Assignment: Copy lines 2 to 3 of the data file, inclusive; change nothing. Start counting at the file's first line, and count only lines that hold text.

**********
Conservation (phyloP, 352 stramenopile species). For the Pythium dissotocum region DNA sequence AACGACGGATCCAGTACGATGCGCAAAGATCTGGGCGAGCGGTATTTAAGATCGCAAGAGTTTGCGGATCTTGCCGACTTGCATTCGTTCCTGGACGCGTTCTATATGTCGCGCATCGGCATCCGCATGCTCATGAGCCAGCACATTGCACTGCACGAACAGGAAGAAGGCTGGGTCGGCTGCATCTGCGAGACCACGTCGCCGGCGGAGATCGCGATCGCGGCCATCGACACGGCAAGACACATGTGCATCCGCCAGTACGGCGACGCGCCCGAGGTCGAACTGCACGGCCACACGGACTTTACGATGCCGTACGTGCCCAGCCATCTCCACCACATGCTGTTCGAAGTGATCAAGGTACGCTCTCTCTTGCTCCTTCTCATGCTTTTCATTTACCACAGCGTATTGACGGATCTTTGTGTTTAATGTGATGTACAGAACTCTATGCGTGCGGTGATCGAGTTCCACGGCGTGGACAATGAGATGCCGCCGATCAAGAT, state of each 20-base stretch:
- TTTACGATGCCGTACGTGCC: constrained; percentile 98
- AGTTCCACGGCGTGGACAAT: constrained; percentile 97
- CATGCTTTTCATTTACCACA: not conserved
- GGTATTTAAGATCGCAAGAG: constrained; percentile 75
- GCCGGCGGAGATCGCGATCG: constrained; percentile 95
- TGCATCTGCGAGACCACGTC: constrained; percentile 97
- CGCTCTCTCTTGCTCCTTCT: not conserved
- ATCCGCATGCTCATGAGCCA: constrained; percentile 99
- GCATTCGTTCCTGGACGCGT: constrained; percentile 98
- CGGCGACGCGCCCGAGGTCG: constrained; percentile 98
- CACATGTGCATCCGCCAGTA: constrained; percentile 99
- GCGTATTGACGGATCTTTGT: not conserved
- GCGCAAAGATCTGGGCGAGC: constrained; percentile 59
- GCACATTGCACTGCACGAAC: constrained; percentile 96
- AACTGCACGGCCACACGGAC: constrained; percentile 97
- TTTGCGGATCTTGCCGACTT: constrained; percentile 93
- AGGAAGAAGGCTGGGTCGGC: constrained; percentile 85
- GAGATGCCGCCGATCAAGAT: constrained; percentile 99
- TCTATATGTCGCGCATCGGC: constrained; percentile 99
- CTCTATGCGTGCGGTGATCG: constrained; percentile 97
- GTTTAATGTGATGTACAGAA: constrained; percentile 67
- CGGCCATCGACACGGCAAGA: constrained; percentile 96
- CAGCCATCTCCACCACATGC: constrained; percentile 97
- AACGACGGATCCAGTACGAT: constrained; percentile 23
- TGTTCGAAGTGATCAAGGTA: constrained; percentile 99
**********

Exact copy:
- TTTACGATGCCGTACGTGCC: constrained; percentile 98
- AGTTCCACGGCGTGGACAAT: constrained; percentile 97